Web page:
Ivanovic also played 9 tournaments in doubles this year, teaming up with Maria Kirilenko and Sania Mirza. Ivanovic and Kirilenko made 2 semi-finals and a final; they ended the year at number 17 in the annual Race to the Championships.

Ivanovic finished off 2006 as the 14th best ranked woman in the world. In the doubles, she crept up to finish at number 51 in the world, an improvement of her Top 200 finish in 2005.

2007: Top 5 debut

Ivanovic's first tournament was the Mondial Hardcourts in Gold Coast, Australia, falling to Shahar Pe'er in the quarterfinals 5–7, 6–4, 6–4. Her next tournament was the Sydney Medibank International, where she again lost in the quarterfinals, this time to Nicole Vaidišová 6–4, 6–2.

Ivanovic was the thirteenth seed at the Australian Open. She defeated Polish player Agnieszka Radwanska in the second round but lost to World No. 22 Vera Zvonareva in the third round 6–1, 6–2. Immediately after the tournament, Ivanovic announced via her official website that she had terminated the services of her then-coach, David Taylor.

At the Tier I Toray Pan Pacific Open in Tokyo, Ivanovic reached her third career final, defeating Jelena Jankovic in the quarterfinals and Maria Sharapova in the semifinals. Ivanovic then lost to Martina Hingis 6–4, 6–2.

Ivanovic then left for Europe and played the tournament in Antwerp, where she lost in the quarterfinals to Kim Clijsters.

Her next two tournaments were Tier I events in the United States. At the Pacific Life Open in Indian Wells, California, Ivanovic was upset in the fourth round by Sybille Bammer. At the Sony Ericsson Open in Key Biscayne, Florida, Ivanovic was upset by Yaroslava Shvedova in the second round.

The following week, Ivanovic began her clay court season at the Bausch & Lomb Championships in Amelia Island, Florida. She defeated Jankovic in the quarterfinals before falling to Tatiana Golovin 6–4, 3–6, 6–4. In her first appearance at the Family Circle Cup in Charleston, South Carolina the following week, Ivanovic lost to Vera Zvonareva in the third round.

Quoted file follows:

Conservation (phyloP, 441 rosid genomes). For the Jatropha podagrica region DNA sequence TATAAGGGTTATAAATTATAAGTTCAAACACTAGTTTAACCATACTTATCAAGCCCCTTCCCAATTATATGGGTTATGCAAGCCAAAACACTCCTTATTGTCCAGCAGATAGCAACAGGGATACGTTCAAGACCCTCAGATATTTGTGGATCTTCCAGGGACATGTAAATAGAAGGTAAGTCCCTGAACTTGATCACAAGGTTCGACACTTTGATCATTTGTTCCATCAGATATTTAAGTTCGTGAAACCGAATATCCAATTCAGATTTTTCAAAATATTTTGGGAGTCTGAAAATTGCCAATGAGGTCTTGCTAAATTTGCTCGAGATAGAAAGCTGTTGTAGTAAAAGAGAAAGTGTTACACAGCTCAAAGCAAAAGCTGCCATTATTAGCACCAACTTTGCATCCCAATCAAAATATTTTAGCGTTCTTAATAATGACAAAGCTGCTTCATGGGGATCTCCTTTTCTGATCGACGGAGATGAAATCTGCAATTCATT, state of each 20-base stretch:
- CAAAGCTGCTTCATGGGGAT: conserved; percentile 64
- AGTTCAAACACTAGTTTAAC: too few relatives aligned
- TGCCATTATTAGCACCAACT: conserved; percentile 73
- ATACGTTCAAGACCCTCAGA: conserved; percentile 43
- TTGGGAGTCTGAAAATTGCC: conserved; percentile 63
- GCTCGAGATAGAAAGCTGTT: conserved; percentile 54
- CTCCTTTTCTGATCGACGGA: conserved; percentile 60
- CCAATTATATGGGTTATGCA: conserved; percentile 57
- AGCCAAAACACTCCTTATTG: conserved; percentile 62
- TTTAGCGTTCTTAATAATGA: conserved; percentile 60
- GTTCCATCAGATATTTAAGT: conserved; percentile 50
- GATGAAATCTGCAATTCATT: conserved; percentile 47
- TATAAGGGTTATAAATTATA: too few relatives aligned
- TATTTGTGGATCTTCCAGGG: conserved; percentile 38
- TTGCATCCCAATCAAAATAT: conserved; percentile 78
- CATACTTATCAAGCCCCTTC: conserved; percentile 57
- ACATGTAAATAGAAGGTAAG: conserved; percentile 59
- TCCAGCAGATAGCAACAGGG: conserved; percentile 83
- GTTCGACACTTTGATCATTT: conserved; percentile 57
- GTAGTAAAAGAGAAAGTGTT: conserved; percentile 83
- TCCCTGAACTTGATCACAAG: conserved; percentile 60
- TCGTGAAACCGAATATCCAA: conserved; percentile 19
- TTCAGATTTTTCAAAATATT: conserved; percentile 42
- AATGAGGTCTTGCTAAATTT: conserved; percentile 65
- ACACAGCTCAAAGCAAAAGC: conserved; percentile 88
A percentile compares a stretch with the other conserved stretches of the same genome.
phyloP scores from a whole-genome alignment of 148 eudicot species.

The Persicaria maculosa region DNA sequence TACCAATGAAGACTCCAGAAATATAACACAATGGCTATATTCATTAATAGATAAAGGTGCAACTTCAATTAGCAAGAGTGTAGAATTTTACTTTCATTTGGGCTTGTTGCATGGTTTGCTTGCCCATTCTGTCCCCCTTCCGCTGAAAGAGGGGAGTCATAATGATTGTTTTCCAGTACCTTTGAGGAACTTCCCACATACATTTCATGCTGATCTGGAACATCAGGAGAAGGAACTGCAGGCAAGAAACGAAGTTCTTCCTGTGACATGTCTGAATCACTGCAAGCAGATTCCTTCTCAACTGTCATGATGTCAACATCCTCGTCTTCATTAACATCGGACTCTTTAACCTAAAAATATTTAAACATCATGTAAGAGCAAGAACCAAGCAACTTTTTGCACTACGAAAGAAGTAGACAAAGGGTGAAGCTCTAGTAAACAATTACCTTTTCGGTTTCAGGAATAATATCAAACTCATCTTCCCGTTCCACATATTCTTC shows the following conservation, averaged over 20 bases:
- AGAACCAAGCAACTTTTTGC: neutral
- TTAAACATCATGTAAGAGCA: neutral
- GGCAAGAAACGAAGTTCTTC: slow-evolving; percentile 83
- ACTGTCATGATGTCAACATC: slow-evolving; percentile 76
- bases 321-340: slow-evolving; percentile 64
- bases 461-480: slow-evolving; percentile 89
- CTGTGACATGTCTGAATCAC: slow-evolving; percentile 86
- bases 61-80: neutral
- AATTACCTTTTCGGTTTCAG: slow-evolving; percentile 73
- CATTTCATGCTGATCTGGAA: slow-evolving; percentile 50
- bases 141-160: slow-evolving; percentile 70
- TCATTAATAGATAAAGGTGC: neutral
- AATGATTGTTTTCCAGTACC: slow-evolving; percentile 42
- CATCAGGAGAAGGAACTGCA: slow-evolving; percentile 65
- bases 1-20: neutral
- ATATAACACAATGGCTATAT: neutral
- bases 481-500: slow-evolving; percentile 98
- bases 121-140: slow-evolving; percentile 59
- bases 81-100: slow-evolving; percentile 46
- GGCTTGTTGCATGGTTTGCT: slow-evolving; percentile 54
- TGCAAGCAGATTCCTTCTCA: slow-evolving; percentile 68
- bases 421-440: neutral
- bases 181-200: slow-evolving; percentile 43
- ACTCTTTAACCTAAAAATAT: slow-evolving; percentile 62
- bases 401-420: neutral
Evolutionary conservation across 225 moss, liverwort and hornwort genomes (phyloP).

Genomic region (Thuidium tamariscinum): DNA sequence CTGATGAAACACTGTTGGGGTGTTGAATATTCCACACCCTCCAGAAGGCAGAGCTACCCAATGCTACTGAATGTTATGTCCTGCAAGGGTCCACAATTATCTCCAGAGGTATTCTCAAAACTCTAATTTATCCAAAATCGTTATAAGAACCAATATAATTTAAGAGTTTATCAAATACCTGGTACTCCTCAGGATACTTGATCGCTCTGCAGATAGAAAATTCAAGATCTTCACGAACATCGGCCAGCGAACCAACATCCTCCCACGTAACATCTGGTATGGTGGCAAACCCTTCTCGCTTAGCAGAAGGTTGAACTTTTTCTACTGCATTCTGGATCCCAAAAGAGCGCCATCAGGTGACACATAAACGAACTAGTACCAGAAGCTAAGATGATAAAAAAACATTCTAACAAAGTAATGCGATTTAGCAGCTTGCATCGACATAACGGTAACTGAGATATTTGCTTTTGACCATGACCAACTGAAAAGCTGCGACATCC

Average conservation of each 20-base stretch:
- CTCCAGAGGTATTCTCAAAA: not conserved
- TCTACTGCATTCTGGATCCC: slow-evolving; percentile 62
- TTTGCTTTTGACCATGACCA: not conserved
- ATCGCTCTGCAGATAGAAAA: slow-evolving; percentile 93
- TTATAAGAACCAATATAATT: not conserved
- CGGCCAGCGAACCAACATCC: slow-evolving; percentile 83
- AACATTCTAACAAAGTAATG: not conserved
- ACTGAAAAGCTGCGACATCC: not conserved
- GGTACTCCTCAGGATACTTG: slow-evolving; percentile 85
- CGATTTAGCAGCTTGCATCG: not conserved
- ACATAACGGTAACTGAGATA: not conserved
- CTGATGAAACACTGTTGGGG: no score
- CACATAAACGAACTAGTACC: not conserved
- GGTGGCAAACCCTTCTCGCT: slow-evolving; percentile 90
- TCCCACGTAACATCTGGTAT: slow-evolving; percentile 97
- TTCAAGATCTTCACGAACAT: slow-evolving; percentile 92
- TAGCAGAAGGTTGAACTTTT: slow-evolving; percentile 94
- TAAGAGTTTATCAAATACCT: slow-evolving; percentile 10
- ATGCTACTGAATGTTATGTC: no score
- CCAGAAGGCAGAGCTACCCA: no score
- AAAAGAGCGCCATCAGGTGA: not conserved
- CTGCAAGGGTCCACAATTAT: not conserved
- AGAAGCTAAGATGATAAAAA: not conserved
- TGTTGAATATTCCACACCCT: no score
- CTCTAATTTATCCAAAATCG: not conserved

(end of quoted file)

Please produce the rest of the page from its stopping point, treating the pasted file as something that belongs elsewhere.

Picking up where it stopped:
Ivanovic then returned to Europe to play two red clay court tournaments. In Berlin at the Qatar Telecom German Open, she won her first Tier I clay court title. She defeated Patty Schnyder in the quarterfinals and World No. 4 Svetlana Kuznetsova in the final. However, Ivanovic injured her ankle during the final, which forced her to withdraw from the Internazionali BNL d'Italia in Rome. The win in Berlin propelled her into the top ten of the WTA Rankings for the first time, at World No. 8.

Ivanovic then headed into the French Open on a six-match winning streak. She increased this streak to twelve by reaching the final. She won her first three matches with the loss of only nine games. In her second career quarterfinal at Roland Garros, Ivanovi? defeated World No. 3 Kuznetsova 6–0, 3–6, 6–1. She then beat World No. 2 Sharapova in the semifinals 6–2, 6–1. In the final, Ivanovic attempted to win her first Grand Slam singles title and complete a sweep of the top three players in the world. Three-time winner Justine Henin, however, won the error-strewn match 6–1, 6–2. Later on, Ivanovic admitted that the idea of being in the final of a Grand Slam tournament overwhelmed her.

With the clay court season over, Ivanovic played the Ordina Open on grass in 's-Hertogenbosch, Netherlands, losing in the quarterfinals to Daniela Hantuchová. At Wimbledon, Ivanovic defeated World No. 9 Nadia Petrova in the fourth round 6–1, 2–6, 6–4. In the quarterfinals, Ivanovic saved three match points to defeat Vaidišová 4–6, 6–2, 7–5. In the semifinals, three-time former Wimbledon champion Venus Williams defeated Ivanovic 6–2, 6–4.

A pestering knee injury, sustained at Wimbledon, required Ivanovic to withdraw from Serbian Fed Cup competition with Slovakia and two lead up events to the U.S. Open. Ivanovic returned to the tour at the East West Bank Classic in Carson, California. In the semifinals, Ivanovic played her country woman Jankovic for the third time that year. Ivanovic saved two match points before winning the match 4–6, 6–3, 7–5. In the final, Ivanovic defeated Petrova to win the fourth singles title of her career, which propelled her to a career high ranking of World No. 4.